Sustainability is about more than carbon footprints. My work as a designer and chairman of Building for Life is about creating places where people will want to put down roots and be happy.
We've overlooked the importance of housing for too long. Almost a third of developments built in the past five years are so badly designed that they should never have received planning permission.
I was lucky to grow up in a working-class Northern community. We took for granted that we had access to a garden, a recreation space, an allotment... all the things that make life easy.
It is harder for young people to be entrepreneurial these days. When my wife and I started our fashion business in 1980 you could rent space in Camden Market for £6 a week. Opportunities like that don't exist these days, which is why I also work with charities such as the Prince's Trust.
Fashion becomes less important as you get older. Style stays important but that doesn't mean that you keep designing new things – you make do with what you've got.
I am a great admirer of Anita Roddick. She always said "just do something". That's what keeps me going.
You have to work at relationships. My wife and I have been together for 27 years. It's not easy – we had four kids and set up our own business when we were still young, but that responsibility keeps you together.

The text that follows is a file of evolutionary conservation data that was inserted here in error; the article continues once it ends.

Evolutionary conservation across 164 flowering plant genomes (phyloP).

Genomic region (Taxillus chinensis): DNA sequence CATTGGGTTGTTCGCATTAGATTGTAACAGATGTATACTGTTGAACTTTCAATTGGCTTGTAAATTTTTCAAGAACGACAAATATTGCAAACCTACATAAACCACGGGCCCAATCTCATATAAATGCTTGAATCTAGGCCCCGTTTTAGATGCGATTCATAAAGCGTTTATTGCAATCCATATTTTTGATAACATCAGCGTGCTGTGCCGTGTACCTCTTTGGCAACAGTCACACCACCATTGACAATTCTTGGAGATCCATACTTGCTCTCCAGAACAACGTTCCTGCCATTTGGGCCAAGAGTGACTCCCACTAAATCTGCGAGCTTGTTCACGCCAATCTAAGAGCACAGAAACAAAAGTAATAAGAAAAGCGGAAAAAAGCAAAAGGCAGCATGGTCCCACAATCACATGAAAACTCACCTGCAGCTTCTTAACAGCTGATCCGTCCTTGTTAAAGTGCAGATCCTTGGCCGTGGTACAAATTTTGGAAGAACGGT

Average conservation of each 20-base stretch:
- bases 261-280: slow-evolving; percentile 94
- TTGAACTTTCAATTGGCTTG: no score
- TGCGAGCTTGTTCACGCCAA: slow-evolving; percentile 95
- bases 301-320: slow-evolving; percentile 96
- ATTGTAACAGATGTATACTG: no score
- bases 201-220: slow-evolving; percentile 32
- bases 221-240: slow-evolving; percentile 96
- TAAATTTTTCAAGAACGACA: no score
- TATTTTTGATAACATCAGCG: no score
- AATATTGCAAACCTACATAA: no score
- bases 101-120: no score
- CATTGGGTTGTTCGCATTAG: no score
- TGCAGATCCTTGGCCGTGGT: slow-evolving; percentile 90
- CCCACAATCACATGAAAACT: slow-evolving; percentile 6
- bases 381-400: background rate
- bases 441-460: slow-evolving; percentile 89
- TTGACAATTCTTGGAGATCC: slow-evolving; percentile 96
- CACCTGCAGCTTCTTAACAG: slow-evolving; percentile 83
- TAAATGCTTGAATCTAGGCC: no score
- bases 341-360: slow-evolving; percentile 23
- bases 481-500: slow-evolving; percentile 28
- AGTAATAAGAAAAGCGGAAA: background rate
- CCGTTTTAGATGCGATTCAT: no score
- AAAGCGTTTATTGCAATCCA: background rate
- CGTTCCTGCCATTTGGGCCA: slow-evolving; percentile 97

I have the biggest collection of British popular culture in the world. I own a 50 per cent share in a museum called Land of Lost Content. It's a map of mass-market culture in this country through the past century. Some designers collect Warhol, I collect prints from Freemans catalogues.
The concept of buying designer didn't exist for most people when I grew up. It's great that anyone can now go to Topshop and buy well-designed clothes. Good design makes people feel better. *
Building for Life, an initiative of CABE, the Government's urban design watchdog, works to create a national benchmark for well-designed housing (www.buildingforlife.org)